Dirt Cheap Time Lapse Dolly

I’d seen a few time-lapse dollies on the ‘net  and decided to make one.

http://www.instructables.com/id/Time-Lapse-Dolly/

http://www.designedandmade.com/2010/08/30/time-lapse-dolly/


http://www.diyphotography.net/build-an-amazing-super-versatile-diy-time-lapse-dolly

Most of the designs I’d seen looked fairly elaborate, and some of them were costly. I figure if I’m going somewhere and hauling some equipment, a few extra pounds might not matter – especially if I can shave a good $200 off the project. So I set out to make a cheaper motorized dolly, even if it would be a tad heavier.

Unfortunately, I lost interest in my project before I completed it, but my prototype was taking good shape and certainly conceivable. Take a look at the aforementioned links, since my design resembles theirs in many ways.

  1. Instead of aluminum, use steel Unistrut for rails. Heavy, but only $15/rail and 10′ long. Saw to taste. Separate the rails with 4 pieces of 10″ long 1/2″ PVC “rungs” using a 12″ long piece of allthread (and washers and nuts) to bolt them together. The finished product looks like a 10′ long ladder with rails spaced 10 inches wide and 4 rungs made of 1/2″ PVC pipe. VERY STURDY, and virtually no wiggle.
  2. Use skateboard wheels on the platform following common designs on many of these DIYs. (I used my son’s old rollerblades and a scrap piece of 1/2″ plywood in the garage. Worked fine.) Some of these designs use steel bearings for wheels. I’m not sure how metal-on-metal is better than rubber-on-steel.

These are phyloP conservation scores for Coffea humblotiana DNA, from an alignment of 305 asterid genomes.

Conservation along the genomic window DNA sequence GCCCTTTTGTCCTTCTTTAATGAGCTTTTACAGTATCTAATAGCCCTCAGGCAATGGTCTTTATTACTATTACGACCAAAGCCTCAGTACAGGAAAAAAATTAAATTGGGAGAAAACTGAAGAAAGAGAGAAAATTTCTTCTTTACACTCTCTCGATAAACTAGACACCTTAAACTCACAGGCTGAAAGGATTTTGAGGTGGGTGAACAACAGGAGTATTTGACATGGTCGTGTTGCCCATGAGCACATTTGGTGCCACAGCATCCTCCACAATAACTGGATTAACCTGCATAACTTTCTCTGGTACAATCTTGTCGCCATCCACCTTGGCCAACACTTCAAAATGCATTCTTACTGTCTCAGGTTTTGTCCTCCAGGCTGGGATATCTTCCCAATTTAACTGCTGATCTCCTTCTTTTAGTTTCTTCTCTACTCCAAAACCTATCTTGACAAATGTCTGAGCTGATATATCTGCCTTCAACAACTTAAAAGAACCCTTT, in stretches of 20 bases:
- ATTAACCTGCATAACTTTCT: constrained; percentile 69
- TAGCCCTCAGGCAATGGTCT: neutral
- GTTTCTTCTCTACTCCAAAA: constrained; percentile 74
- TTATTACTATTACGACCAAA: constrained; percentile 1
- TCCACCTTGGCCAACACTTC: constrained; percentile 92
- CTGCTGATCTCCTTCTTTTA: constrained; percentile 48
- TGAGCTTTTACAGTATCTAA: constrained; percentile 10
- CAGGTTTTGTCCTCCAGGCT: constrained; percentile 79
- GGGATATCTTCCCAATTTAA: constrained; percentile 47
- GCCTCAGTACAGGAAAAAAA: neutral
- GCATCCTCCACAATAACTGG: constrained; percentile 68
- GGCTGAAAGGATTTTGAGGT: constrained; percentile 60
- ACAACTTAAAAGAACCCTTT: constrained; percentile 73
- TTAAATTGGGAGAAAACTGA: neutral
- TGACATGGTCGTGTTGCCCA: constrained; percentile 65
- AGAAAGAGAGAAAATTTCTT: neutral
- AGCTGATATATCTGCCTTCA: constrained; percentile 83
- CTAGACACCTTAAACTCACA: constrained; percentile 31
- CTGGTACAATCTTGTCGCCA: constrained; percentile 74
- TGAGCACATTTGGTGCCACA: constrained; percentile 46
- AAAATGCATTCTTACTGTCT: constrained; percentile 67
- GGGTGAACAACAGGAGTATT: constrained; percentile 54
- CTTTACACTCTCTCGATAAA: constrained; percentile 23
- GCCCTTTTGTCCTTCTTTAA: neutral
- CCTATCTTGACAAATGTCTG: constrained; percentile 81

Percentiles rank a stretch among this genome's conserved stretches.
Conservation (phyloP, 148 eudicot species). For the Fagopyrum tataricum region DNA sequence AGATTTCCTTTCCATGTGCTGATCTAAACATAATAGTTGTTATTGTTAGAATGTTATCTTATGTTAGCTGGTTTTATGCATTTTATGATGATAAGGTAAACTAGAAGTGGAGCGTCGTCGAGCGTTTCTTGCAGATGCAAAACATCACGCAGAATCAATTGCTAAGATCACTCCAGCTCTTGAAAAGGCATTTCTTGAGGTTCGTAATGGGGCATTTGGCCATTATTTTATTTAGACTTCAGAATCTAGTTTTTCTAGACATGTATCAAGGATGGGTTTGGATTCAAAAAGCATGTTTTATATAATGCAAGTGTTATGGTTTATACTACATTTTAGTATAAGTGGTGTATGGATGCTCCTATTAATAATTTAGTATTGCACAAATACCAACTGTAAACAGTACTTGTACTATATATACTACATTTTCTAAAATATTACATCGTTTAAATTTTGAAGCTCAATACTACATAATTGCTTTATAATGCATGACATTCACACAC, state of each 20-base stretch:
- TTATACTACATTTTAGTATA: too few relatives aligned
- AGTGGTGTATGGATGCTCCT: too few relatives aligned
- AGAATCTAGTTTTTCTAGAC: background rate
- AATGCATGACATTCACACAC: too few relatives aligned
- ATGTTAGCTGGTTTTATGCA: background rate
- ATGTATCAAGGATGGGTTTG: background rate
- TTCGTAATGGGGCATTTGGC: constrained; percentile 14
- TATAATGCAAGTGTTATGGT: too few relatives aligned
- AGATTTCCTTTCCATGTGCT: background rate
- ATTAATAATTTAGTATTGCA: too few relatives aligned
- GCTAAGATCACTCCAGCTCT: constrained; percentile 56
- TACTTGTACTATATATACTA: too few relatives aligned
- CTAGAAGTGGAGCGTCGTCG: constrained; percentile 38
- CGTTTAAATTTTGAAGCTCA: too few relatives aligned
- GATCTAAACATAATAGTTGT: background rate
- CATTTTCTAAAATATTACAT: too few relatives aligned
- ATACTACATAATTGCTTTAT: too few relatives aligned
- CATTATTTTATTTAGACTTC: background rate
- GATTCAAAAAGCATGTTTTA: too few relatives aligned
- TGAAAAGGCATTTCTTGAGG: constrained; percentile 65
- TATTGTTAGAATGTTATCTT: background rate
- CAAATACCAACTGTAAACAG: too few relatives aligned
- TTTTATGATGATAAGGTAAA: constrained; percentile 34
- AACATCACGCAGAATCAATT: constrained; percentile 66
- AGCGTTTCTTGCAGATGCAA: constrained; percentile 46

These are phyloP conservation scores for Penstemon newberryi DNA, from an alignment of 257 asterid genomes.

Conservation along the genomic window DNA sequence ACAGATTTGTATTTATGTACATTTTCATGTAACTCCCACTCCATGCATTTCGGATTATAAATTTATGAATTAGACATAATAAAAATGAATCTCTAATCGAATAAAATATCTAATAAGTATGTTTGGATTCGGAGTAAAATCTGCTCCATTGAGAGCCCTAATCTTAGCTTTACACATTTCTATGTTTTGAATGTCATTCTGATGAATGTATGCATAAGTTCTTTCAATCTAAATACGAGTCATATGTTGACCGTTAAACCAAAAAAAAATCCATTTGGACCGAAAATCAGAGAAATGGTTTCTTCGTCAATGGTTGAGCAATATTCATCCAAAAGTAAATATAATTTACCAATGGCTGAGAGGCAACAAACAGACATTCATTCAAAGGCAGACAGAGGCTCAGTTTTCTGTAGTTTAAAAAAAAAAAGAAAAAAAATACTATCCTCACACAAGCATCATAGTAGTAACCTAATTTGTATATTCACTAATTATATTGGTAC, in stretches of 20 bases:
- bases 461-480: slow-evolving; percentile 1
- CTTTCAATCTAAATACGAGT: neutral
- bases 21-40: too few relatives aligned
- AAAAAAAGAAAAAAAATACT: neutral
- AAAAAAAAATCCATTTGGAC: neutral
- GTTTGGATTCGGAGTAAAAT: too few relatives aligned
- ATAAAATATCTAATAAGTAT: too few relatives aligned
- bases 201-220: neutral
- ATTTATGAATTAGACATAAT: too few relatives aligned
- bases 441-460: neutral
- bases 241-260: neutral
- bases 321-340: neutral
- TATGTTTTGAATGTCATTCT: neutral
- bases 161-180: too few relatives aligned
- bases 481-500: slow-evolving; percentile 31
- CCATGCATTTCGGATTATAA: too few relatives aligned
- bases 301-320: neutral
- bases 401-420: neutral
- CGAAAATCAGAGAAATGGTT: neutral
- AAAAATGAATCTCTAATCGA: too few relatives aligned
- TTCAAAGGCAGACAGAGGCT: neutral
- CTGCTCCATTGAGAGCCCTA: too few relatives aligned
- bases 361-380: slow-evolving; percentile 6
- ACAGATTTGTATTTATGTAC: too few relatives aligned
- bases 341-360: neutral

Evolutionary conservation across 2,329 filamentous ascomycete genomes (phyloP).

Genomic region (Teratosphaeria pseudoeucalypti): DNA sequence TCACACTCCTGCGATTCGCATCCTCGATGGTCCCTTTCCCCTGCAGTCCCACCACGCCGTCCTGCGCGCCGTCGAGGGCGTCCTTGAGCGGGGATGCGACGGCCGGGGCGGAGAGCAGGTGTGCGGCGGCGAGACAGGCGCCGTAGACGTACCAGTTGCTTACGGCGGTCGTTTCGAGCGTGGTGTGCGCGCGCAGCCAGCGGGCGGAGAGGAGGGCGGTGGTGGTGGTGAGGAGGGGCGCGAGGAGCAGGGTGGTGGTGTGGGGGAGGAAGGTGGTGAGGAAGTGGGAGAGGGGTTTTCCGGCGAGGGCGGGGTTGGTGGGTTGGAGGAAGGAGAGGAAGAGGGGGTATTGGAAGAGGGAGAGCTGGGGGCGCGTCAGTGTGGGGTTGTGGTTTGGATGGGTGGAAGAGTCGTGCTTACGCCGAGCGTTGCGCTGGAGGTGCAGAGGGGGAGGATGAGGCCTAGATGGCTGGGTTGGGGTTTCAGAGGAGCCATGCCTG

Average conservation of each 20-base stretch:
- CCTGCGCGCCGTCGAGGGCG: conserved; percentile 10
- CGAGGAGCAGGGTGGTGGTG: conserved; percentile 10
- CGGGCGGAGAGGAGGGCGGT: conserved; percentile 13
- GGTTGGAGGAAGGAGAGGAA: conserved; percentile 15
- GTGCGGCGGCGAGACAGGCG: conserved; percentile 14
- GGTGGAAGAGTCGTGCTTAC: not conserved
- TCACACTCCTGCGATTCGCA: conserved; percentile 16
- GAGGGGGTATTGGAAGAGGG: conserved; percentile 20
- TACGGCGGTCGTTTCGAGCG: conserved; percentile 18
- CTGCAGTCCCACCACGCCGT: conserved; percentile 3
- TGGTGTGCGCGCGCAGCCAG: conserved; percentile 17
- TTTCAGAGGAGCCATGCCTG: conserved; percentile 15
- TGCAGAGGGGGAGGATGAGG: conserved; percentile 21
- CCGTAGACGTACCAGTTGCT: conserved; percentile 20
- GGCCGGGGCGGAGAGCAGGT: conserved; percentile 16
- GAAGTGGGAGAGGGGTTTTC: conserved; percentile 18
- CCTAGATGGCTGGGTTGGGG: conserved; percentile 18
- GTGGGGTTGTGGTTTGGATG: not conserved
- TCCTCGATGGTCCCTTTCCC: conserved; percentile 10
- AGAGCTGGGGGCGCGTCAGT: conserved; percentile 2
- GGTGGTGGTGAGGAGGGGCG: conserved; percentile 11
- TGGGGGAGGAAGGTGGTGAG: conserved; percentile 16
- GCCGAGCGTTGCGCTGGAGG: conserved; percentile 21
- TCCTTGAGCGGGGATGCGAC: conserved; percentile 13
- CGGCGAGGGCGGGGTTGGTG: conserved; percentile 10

3. Instead of a toothed belt, use a 1/4″ 10′ long piece of allthread ($4) running the full length of the rail system.
  4. Have the platform attach to the allthread by using 3 pieces of 1″ allthread that clamp around the 10′ long allthread. I totally fabricated this by making a small “L” bracket that held 2 JBWelded pieces of the allthread, and a spring-loaded clamp to apply tension on the third piece, squeezing the 10′ long inbetween the 3. All 3 pieces surrounded the 10′ long allthread and made for an excellent fit with nil tolerance. (This actually ended up being easier than I thought it would be, and was easy to remove as needed.)
  5. Turn the 10′ long allthread with a battery-powered drill. Even a cheap battery-powered screwdriver ($19) will work. If the allthread is reasonably taunt and lying on the 1/2″ plastic PVC rungs, you’ll get minimum wiggle and excellent stability.
  6. For super-fine motion control, hack a $20 eBay Canon intervalometer (Canon has a simple connector!) to trigger the drill to run in discrete time intervals. With this combination, you can get a system that can do a 10′ time lapse in 5 minutes or 15 hours … or longer!
  7. I control my Nikon’s shutter using a $20 eBay intervalometer. I haven’t done anything about changing the pitch/yaw/rotation of the camera on the dolly, but I’ll leave that as an exercise for others 🙂

Too bad life is too busy to complete the project 😉

If you end up making one of these babies, let me know.

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